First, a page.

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v. pur·sued, pur·su·ing, pur·sues
1. To follow in an effort to overtake or capture; chase: a fox that was pursued by hounds.
2. To strive to gain or accomplish: pursue lofty political goals.
3. To proceed along the course of; follow: a ship that pursued the southern course.
a. To carry further; advance: Let's not pursue this argument.
b. To take action regarding (something), especially with the intention of sustained effort: a detective who pursued each lead.
c. To engage in (a vocation or hobby, for example); practice.
5. To try to have a romantic relationship with: a lady who was pursued by many suitors.
6. To continue to torment or afflict; haunt: was pursued by the demons of lust and greed.
1. To follow in an effort to overtake or capture; chase.
2. To take action regarding something or carry on an established activity or project.
[Middle English purseuen, pursuen, from Anglo-Norman purseure, pursure, from Vulgar Latin *prōsequere, from Latin prōsequī; see prosecute.]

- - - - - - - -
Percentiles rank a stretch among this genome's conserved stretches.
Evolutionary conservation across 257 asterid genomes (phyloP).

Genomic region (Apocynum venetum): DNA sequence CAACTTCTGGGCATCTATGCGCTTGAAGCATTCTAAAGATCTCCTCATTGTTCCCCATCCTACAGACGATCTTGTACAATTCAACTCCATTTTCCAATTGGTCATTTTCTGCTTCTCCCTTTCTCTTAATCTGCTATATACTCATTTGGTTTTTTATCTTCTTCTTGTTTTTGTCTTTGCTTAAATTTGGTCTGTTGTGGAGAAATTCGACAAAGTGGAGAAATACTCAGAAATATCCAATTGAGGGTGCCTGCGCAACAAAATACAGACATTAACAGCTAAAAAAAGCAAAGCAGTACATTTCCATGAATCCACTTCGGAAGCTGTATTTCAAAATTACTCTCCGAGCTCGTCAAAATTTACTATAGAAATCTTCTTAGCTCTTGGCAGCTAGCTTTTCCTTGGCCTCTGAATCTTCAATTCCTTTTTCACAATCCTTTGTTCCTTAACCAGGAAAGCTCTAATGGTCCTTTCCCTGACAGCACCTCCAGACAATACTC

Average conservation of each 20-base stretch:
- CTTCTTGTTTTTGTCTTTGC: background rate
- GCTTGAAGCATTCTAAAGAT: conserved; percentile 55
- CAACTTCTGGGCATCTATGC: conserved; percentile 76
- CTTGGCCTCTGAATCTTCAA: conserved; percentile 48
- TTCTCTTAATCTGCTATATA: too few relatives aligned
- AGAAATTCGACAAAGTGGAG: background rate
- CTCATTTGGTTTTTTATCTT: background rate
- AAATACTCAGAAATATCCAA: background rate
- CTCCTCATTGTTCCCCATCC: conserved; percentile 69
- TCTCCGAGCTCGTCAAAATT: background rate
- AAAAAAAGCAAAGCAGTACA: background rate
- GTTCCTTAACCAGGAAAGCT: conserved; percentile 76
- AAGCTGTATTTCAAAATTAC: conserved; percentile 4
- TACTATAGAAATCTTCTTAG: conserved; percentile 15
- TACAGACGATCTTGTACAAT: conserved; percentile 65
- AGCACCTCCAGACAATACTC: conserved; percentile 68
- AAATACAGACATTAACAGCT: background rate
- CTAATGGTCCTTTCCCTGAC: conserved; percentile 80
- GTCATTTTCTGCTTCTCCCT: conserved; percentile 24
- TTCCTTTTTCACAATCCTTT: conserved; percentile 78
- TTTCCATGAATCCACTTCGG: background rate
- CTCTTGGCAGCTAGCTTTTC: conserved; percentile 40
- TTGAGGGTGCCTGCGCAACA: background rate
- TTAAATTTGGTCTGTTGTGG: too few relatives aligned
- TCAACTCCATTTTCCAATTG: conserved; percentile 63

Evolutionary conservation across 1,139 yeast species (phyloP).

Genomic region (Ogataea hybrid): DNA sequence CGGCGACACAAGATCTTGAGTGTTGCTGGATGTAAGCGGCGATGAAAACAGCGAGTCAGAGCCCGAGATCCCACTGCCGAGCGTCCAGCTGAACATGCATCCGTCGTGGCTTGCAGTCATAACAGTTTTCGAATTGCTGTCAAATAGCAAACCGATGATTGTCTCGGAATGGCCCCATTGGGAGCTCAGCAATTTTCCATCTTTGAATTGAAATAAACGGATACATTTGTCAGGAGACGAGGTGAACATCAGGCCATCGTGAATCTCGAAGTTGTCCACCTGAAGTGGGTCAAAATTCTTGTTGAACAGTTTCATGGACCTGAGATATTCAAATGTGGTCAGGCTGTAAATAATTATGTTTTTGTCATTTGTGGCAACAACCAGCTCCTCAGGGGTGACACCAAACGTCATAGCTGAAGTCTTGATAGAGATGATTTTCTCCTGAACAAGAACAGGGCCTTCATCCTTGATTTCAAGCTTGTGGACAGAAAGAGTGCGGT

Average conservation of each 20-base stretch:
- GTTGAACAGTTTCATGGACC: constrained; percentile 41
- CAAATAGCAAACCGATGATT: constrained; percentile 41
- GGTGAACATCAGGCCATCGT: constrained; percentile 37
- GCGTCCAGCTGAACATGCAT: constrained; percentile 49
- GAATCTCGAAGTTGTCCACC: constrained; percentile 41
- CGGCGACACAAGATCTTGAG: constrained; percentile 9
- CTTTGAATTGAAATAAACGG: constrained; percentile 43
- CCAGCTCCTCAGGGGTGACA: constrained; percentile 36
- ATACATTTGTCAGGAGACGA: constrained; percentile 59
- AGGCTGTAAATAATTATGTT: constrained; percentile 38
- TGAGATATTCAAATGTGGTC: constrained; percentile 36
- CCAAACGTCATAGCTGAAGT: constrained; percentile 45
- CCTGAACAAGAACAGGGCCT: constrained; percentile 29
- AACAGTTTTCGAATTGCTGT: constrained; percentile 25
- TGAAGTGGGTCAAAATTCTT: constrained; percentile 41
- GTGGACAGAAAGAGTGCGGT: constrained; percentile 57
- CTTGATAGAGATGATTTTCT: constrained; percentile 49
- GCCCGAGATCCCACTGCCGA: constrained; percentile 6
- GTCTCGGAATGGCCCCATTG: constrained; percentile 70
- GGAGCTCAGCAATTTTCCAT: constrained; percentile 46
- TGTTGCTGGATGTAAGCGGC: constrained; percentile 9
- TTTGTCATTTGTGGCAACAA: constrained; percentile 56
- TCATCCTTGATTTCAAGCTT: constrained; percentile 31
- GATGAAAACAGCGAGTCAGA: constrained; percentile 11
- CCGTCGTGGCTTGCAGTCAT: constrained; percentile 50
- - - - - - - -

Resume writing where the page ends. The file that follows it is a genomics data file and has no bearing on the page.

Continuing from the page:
American Heritage® Dictionary of the English Language, Fifth Edition. Copyright © 2016 by Houghton Mifflin Harcourt Publishing Company. Published by Houghton Mifflin Harcourt Publishing Company. All rights reserved.
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|Noun||1.||pursued - a person who is being chased; "the film jumped back and forth from the pursuer to the pursued"|
hunted person - a person who is hunted
|Adj.||1.||pursued - followed with enmity as if to harm; "running and leaping like a herd of pursued antelopes"|
Based on WordNet 3.0, Farlex clipart collection. © 2003-2012 Princeton University, Farlex Inc.